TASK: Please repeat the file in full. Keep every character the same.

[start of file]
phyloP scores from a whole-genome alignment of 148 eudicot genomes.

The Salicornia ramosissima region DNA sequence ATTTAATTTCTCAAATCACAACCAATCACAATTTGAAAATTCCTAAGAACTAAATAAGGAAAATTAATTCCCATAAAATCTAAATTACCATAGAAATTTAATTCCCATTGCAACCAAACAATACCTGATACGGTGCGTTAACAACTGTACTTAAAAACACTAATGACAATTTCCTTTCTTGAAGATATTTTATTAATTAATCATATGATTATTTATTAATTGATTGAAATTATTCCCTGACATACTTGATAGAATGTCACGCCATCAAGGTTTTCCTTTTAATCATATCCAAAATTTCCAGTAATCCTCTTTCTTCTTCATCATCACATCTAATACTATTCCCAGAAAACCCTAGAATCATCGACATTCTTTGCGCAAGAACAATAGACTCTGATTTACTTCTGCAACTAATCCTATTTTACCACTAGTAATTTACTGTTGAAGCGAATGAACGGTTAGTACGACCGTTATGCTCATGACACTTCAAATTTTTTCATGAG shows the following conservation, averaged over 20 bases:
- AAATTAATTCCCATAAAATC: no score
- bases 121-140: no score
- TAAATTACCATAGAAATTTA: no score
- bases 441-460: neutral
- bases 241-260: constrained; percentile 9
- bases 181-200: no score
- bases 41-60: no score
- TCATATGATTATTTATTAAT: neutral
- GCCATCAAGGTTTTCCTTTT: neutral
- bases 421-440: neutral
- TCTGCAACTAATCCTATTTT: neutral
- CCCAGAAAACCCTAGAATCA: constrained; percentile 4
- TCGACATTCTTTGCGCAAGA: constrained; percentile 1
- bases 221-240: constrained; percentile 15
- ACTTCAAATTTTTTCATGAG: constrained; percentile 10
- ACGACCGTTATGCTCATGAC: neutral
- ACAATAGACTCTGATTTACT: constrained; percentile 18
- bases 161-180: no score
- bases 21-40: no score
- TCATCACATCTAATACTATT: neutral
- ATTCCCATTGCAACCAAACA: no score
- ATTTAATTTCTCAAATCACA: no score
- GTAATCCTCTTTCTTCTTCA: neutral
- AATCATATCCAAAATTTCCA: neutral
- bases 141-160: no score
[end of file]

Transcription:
phyloP scores from a whole-genome alignment of 148 eudicot genomes.

The Salicornia ramosissima region DNA sequence ATTTAATTTCTCAAATCACAACCAATCACAATTTGAAAATTCCTAAGAACTAAATAAGGAAAATTAATTCCCATAAAATCTAAATTACCATAGAAATTTAATTCCCATTGCAACCAAACAATACCTGATACGGTGCGTTAACAACTGTACTTAAAAACACTAATGACAATTTCCTTTCTTGAAGATATTTTATTAATTAATCATATGATTATTTATTAATTGATTGAAATTATTCCCTGACATACTTGATAGAATGTCACGCCATCAAGGTTTTCCTTTTAATCATATCCAAAATTTCCAGTAATCCTCTTTCTTCTTCATCATCACATCTAATACTATTCCCAGAAAACCCTAGAATCATCGACATTCTTTGCGCAAGAACAATAGACTCTGATTTACTTCTGCAACTAATCCTATTTTACCACTAGTAATTTACTGTTGAAGCGAATGAACGGTTAGTACGACCGTTATGCTCATGACACTTCAAATTTTTTCATGAG shows the following conservation, averaged over 20 bases:
- AAATTAATTCCCATAAAATC: no score
- bases 121-140: no score
- TAAATTACCATAGAAATTTA: no score
- bases 441-460: neutral
- bases 241-260: constrained; percentile 9
- bases 181-200: no score
- bases 41-60: no score
- TCATATGATTATTTATTAAT: neutral
- GCCATCAAGGTTTTCCTTTT: neutral
- bases 421-440: neutral
- TCTGCAACTAATCCTATTTT: neutral
- CCCAGAAAACCCTAGAATCA: constrained; percentile 4
- TCGACATTCTTTGCGCAAGA: constrained; percentile 1
- bases 221-240: constrained; percentile 15
- ACTTCAAATTTTTTCATGAG: constrained; percentile 10
- ACGACCGTTATGCTCATGAC: neutral
- ACAATAGACTCTGATTTACT: constrained; percentile 18
- bases 161-180: no score
- bases 21-40: no score
- TCATCACATCTAATACTATT: neutral
- ATTCCCATTGCAACCAAACA: no score
- ATTTAATTTCTCAAATCACA: no score
- GTAATCCTCTTTCTTCTTCA: neutral
- AATCATATCCAAAATTTCCA: neutral
- bases 141-160: no score